Seborrheic keratosis in the Korean males: causative role of sunlight
Seborrheic keratoses (SKs) are common epidermal tumors in the white population over 40 years. The etiology of SKs is not well known; however, exposure to sunlight was suggested to play a role in the development of them. To our knowledge, no well-designed study has been undertaken in order to investigate the clinical characteristics of SKs in a brown-skinned Korean population. The aim of this study was to assess the prevalence and clinical features of SKs in the Korean males and to investigate the possible relationship of SKs with sun exposure and possible risk factors of developing SKs. Methods:
A total of consecutive 303 male volunteers, aged 40–70 years, were recruited from general community and public health centres. Each volunteer was interviewed regarding demographic data, sunlight sensitivity, lifetime cumulative sun exposure and smoking history. Skin examination was performed except for scalp, buttocks and genitals. All SKs were recorded about the anatomical distribution, the size of each lesion measured with a caliber, color and morphology. Results:
The mean overall prevalence of SKs in the Korean males, aged 40–70 years was 88.1%. A considerable increase in the prevalence of SKs was shown from 78.9% at 40 years to 93.9% at 50 years and 98.7% in those over 60 years. The mean number of lesions per person was 5.5 at 40 years, 9.2 at 50 years and 13.4 at 60 years. Seborrheic keratoses were considerably more frequent on exposed areas (0.47 ± 0.06/percentage of body surface area, BSA) than partly exposed areas (0.04 ± 0.01/percentage of BSA). The majority of lesions were concentrated on the face (0.98 ± 0.09/percentage of BSA) and on the dorsum of each hand (0.51 ± 0.08/percentage of BSA). The size of each lesion on exposed areas also became significantly larger by decade significantly (P < 0.01). The estimated area covered by SKs per percentage of BSA on exposed areas was 5.7-fold larger than that on partly exposed areas at 40 years, 11.2-fold larger at 50 years and 18.3-fold larger at 60 years. Aging by decade showed a 2.08-fold increased risk for SKs (n ≥ 6) (95% CI, 1.07–4.08) at 50 years and a 3.47-fold risk (95% CI, 1.67–7.20) at 60 years on exposed areas compared with the 40-year age group, for developing many SKs (n ≥ 6). Lifetime cumulative sunlight exposure of more than 6 h per day was associated with a 2.28-fold higher risk of SKs than a sun exposure of less than 3 h per day. A tendency for an odds ratio value reduction was found on increasing Fitzpatrick skin types I–III to VI, V; however, this was without statistical significance. Conclusions:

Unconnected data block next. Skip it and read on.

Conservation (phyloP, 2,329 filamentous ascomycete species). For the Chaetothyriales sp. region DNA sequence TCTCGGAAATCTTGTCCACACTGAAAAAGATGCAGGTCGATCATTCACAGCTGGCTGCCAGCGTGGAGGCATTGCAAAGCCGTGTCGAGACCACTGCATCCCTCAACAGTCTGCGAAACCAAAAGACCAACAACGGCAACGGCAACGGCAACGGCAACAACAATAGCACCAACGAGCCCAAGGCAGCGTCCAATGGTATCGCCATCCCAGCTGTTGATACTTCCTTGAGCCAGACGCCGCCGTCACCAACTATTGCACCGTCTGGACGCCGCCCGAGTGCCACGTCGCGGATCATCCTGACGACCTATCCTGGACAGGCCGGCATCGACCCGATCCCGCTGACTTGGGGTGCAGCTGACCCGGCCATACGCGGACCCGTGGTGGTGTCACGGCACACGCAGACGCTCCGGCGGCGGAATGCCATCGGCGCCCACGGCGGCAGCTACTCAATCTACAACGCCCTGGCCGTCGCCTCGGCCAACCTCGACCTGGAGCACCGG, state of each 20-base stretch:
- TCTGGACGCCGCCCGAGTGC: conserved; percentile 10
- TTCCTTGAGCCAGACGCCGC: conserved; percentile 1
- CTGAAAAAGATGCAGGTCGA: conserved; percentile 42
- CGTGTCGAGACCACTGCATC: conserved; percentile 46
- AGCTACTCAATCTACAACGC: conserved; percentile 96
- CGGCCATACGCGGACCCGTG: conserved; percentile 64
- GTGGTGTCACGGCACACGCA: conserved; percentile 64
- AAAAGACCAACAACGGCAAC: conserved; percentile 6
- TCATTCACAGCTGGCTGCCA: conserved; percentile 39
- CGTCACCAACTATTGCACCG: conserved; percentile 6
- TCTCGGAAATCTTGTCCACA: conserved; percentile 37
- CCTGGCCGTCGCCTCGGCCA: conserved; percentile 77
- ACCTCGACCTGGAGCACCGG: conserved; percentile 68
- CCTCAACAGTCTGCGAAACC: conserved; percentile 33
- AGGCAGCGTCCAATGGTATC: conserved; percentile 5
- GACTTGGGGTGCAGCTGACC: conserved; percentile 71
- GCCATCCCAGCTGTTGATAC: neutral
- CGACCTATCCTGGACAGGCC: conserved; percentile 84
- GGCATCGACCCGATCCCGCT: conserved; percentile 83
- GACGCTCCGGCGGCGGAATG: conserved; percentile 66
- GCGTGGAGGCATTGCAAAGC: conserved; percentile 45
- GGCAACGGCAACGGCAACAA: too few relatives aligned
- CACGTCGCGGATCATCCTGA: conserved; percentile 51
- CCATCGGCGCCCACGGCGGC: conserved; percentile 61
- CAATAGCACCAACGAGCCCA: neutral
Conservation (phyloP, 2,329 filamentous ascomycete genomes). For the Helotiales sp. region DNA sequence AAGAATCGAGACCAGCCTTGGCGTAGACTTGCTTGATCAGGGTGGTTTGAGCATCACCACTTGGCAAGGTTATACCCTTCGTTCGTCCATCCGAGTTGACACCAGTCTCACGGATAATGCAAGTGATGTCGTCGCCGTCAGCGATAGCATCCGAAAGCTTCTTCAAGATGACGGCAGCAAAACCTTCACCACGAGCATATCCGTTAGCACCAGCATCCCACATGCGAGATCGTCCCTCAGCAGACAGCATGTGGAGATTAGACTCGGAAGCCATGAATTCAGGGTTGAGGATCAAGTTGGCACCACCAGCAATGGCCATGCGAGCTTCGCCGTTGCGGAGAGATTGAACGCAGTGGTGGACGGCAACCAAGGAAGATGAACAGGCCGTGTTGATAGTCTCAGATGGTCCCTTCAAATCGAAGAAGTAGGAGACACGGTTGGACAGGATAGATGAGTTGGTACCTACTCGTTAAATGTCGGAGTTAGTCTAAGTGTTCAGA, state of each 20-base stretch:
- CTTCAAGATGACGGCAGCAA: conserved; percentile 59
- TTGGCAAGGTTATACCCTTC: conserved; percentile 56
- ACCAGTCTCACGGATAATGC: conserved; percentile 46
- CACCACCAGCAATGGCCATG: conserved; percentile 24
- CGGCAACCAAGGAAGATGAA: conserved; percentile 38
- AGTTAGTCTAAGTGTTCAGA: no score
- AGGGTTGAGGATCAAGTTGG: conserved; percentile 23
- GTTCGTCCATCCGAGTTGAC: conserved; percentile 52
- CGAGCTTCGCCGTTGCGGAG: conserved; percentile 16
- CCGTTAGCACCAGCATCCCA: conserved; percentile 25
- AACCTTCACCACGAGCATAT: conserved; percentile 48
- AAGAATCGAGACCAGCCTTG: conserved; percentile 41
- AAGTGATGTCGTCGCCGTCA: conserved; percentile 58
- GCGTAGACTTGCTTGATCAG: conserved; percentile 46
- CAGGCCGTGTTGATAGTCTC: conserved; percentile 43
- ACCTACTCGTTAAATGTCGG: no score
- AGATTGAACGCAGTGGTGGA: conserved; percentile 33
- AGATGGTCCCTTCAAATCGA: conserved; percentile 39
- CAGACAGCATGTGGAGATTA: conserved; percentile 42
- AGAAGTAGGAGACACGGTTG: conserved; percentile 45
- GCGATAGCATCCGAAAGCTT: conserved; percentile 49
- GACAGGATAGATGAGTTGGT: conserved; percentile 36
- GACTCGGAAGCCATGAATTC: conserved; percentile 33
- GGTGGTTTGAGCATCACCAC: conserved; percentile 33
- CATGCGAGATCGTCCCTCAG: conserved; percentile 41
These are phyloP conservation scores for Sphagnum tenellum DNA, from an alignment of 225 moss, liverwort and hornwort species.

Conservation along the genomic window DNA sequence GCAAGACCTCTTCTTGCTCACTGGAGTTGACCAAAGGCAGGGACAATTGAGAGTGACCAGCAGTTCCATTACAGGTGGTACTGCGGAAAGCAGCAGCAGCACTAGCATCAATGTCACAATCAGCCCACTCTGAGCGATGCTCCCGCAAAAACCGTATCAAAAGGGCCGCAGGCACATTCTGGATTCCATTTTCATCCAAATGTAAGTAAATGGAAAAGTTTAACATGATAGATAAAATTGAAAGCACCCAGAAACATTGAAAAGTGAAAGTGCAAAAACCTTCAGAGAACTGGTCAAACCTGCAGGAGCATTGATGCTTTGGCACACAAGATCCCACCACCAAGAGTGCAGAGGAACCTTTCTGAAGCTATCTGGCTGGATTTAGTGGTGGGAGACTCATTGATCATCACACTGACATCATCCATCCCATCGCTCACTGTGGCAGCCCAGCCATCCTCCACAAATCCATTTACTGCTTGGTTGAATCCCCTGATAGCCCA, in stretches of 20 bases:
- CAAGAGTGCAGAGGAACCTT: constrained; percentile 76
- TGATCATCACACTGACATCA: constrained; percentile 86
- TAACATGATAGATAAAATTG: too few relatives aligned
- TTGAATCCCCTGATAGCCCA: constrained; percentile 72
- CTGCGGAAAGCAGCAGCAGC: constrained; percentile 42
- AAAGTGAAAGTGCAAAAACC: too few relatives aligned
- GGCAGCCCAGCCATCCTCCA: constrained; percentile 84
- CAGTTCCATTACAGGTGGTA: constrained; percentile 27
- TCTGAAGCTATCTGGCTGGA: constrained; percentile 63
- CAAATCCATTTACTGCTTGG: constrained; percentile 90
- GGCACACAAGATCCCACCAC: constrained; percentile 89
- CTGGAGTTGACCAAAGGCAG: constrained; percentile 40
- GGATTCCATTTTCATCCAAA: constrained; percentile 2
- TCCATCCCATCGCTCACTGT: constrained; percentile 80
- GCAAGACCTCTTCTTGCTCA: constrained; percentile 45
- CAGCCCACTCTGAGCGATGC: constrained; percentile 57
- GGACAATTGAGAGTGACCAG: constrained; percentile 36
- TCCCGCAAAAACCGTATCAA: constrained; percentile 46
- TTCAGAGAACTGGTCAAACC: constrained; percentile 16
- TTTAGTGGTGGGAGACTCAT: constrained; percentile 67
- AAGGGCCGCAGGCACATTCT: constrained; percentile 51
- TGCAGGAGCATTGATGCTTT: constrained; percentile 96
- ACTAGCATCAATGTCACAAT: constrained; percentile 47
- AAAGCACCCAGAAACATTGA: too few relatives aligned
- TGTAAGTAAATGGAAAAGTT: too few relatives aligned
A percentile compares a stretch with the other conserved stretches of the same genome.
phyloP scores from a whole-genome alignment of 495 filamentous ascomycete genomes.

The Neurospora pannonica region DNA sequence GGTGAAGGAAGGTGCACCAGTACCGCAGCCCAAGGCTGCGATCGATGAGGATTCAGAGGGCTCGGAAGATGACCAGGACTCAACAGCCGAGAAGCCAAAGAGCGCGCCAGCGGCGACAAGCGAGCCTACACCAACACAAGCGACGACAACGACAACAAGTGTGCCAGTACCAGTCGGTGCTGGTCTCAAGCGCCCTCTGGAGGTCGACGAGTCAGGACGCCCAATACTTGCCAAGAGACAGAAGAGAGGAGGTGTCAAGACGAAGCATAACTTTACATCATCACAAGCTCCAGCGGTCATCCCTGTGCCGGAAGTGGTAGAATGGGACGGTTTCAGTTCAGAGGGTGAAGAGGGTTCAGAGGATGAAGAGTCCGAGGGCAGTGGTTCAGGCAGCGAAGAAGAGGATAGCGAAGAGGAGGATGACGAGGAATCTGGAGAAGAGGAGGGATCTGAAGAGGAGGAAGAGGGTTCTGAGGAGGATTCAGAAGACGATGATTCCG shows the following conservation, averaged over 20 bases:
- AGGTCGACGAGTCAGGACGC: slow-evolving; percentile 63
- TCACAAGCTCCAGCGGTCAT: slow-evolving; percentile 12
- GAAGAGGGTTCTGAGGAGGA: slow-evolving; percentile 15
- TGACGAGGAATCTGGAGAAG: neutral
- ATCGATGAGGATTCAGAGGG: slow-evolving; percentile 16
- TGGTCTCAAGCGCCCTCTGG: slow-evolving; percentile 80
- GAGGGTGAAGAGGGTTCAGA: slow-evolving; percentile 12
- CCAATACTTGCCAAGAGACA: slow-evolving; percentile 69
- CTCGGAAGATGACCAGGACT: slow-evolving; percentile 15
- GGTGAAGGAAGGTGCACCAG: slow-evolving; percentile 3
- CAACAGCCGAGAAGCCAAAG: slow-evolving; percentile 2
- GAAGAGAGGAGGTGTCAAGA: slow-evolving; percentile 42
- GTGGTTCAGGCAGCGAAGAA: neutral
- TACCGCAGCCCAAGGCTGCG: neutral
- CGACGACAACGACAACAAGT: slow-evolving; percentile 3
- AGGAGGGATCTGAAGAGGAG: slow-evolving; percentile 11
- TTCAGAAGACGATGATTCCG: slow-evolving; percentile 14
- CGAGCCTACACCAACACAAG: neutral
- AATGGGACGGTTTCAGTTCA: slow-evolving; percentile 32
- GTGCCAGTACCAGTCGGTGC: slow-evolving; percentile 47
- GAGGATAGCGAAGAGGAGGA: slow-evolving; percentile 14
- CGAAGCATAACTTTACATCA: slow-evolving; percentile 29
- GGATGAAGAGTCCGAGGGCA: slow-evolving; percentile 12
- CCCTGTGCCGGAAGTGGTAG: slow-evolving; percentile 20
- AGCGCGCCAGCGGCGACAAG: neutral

Seborrheic keratoses are common in the Korean males, aged 40–70 years, and may be a major pigmentary problem. Both aging and cumulative sunlight exposure were found to be independent contributory factors.
Document Type: Research Article
Affiliations: Department of Dermatology, Seoul National University College of Medicine, Laboratory of Cutaneous Aging Research, Clinical Research Institute, Seoul National University Hospital, Seoul, South Korea
Publication date: April 1, 2003